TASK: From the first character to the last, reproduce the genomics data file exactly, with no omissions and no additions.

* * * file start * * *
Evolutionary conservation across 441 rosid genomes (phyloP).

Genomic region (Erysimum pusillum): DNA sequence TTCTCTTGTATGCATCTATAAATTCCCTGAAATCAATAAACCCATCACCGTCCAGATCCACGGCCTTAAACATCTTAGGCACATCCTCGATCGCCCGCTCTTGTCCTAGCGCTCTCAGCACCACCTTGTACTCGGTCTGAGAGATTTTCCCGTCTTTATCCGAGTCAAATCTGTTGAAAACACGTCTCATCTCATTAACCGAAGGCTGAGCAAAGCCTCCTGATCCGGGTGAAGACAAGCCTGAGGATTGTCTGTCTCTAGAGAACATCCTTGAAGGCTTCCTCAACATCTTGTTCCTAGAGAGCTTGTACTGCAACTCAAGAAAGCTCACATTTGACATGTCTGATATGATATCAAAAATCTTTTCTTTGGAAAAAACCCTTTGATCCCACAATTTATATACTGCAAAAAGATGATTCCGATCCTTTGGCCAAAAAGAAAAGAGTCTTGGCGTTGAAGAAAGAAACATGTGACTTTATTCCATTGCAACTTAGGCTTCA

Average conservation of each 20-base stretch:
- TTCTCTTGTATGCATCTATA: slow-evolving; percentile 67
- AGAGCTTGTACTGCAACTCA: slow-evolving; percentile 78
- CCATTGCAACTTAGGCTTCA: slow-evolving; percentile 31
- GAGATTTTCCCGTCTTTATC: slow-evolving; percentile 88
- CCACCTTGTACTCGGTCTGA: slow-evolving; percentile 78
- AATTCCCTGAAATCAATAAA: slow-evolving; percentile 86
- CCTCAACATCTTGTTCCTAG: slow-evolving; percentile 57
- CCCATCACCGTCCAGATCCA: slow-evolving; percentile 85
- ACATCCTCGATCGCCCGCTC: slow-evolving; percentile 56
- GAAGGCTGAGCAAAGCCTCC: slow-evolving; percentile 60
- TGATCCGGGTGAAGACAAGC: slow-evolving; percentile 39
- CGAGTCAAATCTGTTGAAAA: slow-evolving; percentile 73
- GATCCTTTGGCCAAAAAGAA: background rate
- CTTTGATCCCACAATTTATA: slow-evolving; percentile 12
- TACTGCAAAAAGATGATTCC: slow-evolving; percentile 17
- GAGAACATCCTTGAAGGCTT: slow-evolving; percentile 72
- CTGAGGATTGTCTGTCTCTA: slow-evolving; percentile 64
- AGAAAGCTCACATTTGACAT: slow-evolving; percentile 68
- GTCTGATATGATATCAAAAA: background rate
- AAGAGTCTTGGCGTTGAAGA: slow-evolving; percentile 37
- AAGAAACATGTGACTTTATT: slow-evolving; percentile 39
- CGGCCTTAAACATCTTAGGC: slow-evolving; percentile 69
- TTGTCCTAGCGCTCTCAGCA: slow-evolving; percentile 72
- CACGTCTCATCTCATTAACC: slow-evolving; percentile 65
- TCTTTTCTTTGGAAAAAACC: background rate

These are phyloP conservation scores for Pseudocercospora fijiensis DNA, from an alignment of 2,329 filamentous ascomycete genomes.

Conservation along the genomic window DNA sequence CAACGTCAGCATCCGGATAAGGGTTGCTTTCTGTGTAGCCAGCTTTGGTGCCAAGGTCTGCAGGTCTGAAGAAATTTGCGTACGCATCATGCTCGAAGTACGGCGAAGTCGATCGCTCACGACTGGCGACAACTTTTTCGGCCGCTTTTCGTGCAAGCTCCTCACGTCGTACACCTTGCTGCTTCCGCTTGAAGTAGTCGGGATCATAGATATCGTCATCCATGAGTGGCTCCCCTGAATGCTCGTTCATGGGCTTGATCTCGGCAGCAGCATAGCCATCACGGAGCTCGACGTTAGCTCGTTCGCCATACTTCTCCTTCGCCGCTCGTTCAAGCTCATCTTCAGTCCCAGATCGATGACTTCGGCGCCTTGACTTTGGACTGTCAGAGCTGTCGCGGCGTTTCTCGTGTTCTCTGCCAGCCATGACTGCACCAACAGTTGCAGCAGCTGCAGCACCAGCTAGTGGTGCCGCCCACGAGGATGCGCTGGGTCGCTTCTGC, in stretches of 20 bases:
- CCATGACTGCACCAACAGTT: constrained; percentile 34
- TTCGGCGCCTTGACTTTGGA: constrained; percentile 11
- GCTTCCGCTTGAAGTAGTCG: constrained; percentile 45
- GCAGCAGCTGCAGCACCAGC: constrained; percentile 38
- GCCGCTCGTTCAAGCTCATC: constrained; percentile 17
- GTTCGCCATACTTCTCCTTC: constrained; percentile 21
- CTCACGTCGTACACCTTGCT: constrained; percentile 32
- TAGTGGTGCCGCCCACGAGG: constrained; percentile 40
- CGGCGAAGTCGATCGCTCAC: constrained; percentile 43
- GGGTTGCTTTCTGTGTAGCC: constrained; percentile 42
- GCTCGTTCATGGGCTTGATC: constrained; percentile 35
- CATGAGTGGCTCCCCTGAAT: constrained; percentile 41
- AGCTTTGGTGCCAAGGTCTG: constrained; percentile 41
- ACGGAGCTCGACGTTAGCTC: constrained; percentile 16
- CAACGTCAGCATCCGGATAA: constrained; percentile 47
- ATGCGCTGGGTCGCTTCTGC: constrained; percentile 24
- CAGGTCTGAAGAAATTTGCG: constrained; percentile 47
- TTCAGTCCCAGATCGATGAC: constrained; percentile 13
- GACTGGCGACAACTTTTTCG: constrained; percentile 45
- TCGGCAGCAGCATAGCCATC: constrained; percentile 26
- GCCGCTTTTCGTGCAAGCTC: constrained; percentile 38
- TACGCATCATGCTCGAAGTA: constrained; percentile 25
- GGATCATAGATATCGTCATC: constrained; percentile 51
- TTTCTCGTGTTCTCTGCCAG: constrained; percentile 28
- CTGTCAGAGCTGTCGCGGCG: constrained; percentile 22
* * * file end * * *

Evolutionary conservation across 441 rosid genomes (phyloP).

Genomic region (Erysimum pusillum): DNA sequence TTCTCTTGTATGCATCTATAAATTCCCTGAAATCAATAAACCCATCACCGTCCAGATCCACGGCCTTAAACATCTTAGGCACATCCTCGATCGCCCGCTCTTGTCCTAGCGCTCTCAGCACCACCTTGTACTCGGTCTGAGAGATTTTCCCGTCTTTATCCGAGTCAAATCTGTTGAAAACACGTCTCATCTCATTAACCGAAGGCTGAGCAAAGCCTCCTGATCCGGGTGAAGACAAGCCTGAGGATTGTCTGTCTCTAGAGAACATCCTTGAAGGCTTCCTCAACATCTTGTTCCTAGAGAGCTTGTACTGCAACTCAAGAAAGCTCACATTTGACATGTCTGATATGATATCAAAAATCTTTTCTTTGGAAAAAACCCTTTGATCCCACAATTTATATACTGCAAAAAGATGATTCCGATCCTTTGGCCAAAAAGAAAAGAGTCTTGGCGTTGAAGAAAGAAACATGTGACTTTATTCCATTGCAACTTAGGCTTCA

Average conservation of each 20-base stretch:
- TTCTCTTGTATGCATCTATA: slow-evolving; percentile 67
- AGAGCTTGTACTGCAACTCA: slow-evolving; percentile 78
- CCATTGCAACTTAGGCTTCA: slow-evolving; percentile 31
- GAGATTTTCCCGTCTTTATC: slow-evolving; percentile 88
- CCACCTTGTACTCGGTCTGA: slow-evolving; percentile 78
- AATTCCCTGAAATCAATAAA: slow-evolving; percentile 86
- CCTCAACATCTTGTTCCTAG: slow-evolving; percentile 57
- CCCATCACCGTCCAGATCCA: slow-evolving; percentile 85
- ACATCCTCGATCGCCCGCTC: slow-evolving; percentile 56
- GAAGGCTGAGCAAAGCCTCC: slow-evolving; percentile 60
- TGATCCGGGTGAAGACAAGC: slow-evolving; percentile 39
- CGAGTCAAATCTGTTGAAAA: slow-evolving; percentile 73
- GATCCTTTGGCCAAAAAGAA: background rate
- CTTTGATCCCACAATTTATA: slow-evolving; percentile 12
- TACTGCAAAAAGATGATTCC: slow-evolving; percentile 17
- GAGAACATCCTTGAAGGCTT: slow-evolving; percentile 72
- CTGAGGATTGTCTGTCTCTA: slow-evolving; percentile 64
- AGAAAGCTCACATTTGACAT: slow-evolving; percentile 68
- GTCTGATATGATATCAAAAA: background rate
- AAGAGTCTTGGCGTTGAAGA: slow-evolving; percentile 37
- AAGAAACATGTGACTTTATT: slow-evolving; percentile 39
- CGGCCTTAAACATCTTAGGC: slow-evolving; percentile 69
- TTGTCCTAGCGCTCTCAGCA: slow-evolving; percentile 72
- CACGTCTCATCTCATTAACC: slow-evolving; percentile 65
- TCTTTTCTTTGGAAAAAACC: background rate

These are phyloP conservation scores for Pseudocercospora fijiensis DNA, from an alignment of 2,329 filamentous ascomycete genomes.

Conservation along the genomic window DNA sequence CAACGTCAGCATCCGGATAAGGGTTGCTTTCTGTGTAGCCAGCTTTGGTGCCAAGGTCTGCAGGTCTGAAGAAATTTGCGTACGCATCATGCTCGAAGTACGGCGAAGTCGATCGCTCACGACTGGCGACAACTTTTTCGGCCGCTTTTCGTGCAAGCTCCTCACGTCGTACACCTTGCTGCTTCCGCTTGAAGTAGTCGGGATCATAGATATCGTCATCCATGAGTGGCTCCCCTGAATGCTCGTTCATGGGCTTGATCTCGGCAGCAGCATAGCCATCACGGAGCTCGACGTTAGCTCGTTCGCCATACTTCTCCTTCGCCGCTCGTTCAAGCTCATCTTCAGTCCCAGATCGATGACTTCGGCGCCTTGACTTTGGACTGTCAGAGCTGTCGCGGCGTTTCTCGTGTTCTCTGCCAGCCATGACTGCACCAACAGTTGCAGCAGCTGCAGCACCAGCTAGTGGTGCCGCCCACGAGGATGCGCTGGGTCGCTTCTGC, in stretches of 20 bases:
- CCATGACTGCACCAACAGTT: constrained; percentile 34
- TTCGGCGCCTTGACTTTGGA: constrained; percentile 11
- GCTTCCGCTTGAAGTAGTCG: constrained; percentile 45
- GCAGCAGCTGCAGCACCAGC: constrained; percentile 38
- GCCGCTCGTTCAAGCTCATC: constrained; percentile 17
- GTTCGCCATACTTCTCCTTC: constrained; percentile 21
- CTCACGTCGTACACCTTGCT: constrained; percentile 32
- TAGTGGTGCCGCCCACGAGG: constrained; percentile 40
- CGGCGAAGTCGATCGCTCAC: constrained; percentile 43
- GGGTTGCTTTCTGTGTAGCC: constrained; percentile 42
- GCTCGTTCATGGGCTTGATC: constrained; percentile 35
- CATGAGTGGCTCCCCTGAAT: constrained; percentile 41
- AGCTTTGGTGCCAAGGTCTG: constrained; percentile 41
- ACGGAGCTCGACGTTAGCTC: constrained; percentile 16
- CAACGTCAGCATCCGGATAA: constrained; percentile 47
- ATGCGCTGGGTCGCTTCTGC: constrained; percentile 24
- CAGGTCTGAAGAAATTTGCG: constrained; percentile 47
- TTCAGTCCCAGATCGATGAC: constrained; percentile 13
- GACTGGCGACAACTTTTTCG: constrained; percentile 45
- TCGGCAGCAGCATAGCCATC: constrained; percentile 26
- GCCGCTTTTCGTGCAAGCTC: constrained; percentile 38
- TACGCATCATGCTCGAAGTA: constrained; percentile 25
- GGATCATAGATATCGTCATC: constrained; percentile 51
- TTTCTCGTGTTCTCTGCCAG: constrained; percentile 28
- CTGTCAGAGCTGTCGCGGCG: constrained; percentile 22